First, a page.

Happenings

Innovation and Craft in Cairo

Last week, while on vacation with my family in Egypt, I had the delightful opportunity to meet our CAD engineer, Youssef Bahaa in person!  Youssef graduated from the University of Cairo with a BS in Civil Engineering. His major was Structural Engineering with a focus on steel.  His qualifications struck me when I was searching for some extra help on Upwork, and I really lucked out because he’s amazing! He drove all the way to meet us at our hotel after a full day of work to have tea with our family.  He came bearing beautiful gifts for all of us, necklaces for my girls, a bracelet and a ring with Egyptian hieroglyphs.  I am positive that my kids were very taken by his kindness and generosity and I’m also positive that it was a wonderful experience for them to see how intelligence and skill spans the globe.  Youssef knows our projects intimately, and it was cool for my kids to hear us discussing the nuances of Modern Metal’s technical drawings on the other side of the world!  

Lately I’ve been giving a lot of thought to the intersection of innovation and craft as it relates to Modern Metal.   I was asked to ponder this question during our panel discussion, Creative Cross-Pollination, during SF Design Week, and it was very helpful for me to really think about this. The biggest part of our business is custom design every custom job involves a combination of  an innovation and craft. 

I rely on engineers, CAD drawers and architects to help solve design challenges.  For instance, we have a four story building that we want to cover in Modern Metal….how do we do this? We have to consider all architectural and structural requirements needed such as solid perimeter around the pattern area, frequency of screw holes or attachments, thickness of metal to withstand the panel size, aperture openings that are large enough yet still meet building codes.  As far as actual design goes, I need to make sure that my repeating pattern within each panel works at a scale that works with the structural requirements, and I have to make sure that my pattern works from one panel to the next so that the building does not look like it’s covered in bad wallpaper! This can be tricky and complex, and often takes patience, and hours of tedious pattern work.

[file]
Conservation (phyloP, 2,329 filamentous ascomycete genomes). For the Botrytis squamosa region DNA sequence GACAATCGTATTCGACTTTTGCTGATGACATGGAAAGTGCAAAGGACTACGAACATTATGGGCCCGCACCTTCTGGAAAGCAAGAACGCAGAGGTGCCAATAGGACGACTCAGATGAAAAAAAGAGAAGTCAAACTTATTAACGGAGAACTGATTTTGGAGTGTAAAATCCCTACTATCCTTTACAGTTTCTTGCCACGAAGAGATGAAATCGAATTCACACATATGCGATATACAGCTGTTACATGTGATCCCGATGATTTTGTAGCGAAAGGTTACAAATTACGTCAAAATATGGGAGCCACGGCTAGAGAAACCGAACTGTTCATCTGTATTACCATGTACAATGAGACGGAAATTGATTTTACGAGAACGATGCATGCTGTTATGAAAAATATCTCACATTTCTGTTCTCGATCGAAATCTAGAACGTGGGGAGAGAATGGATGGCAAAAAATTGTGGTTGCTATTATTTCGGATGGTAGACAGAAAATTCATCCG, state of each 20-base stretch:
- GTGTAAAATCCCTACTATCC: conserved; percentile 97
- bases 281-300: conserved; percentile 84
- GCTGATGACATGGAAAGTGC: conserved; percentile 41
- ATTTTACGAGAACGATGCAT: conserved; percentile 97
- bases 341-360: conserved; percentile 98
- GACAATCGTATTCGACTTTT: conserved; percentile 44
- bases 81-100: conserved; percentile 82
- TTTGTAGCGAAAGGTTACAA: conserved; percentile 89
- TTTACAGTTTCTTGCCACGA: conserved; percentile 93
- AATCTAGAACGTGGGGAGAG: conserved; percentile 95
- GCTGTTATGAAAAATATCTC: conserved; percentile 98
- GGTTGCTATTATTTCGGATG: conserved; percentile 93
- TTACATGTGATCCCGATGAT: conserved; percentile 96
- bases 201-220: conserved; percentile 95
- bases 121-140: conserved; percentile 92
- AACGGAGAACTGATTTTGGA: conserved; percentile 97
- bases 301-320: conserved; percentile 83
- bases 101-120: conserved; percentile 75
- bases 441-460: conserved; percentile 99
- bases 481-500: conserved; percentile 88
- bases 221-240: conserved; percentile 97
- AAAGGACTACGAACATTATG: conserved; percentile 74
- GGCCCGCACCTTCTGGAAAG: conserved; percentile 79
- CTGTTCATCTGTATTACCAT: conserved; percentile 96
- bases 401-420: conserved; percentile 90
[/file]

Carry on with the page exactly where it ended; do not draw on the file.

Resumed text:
To solve these problems, it’s both a design challenge, and an engineering challenge, and THAT is innovation and craft working together!   I work with only the best people but it takes all of us working together on our craft to innovate.   

Youssef recently pointed out a subtle scale change in the pattern on a large panel we were fabricating.  It seemed like a small detail but it was extremely significant as it would have huge repercussions to the end product.  The architect on this project was extremely grateful Youssef pointed this out as he did NOT like the scale change.  I am extremely thankful to Youssef as well, because he saved us from realizing this AFTER the fact.  Would have been a nightmare to realize this after the panels were cut.  Phew, and high five to Youssef who saved the day!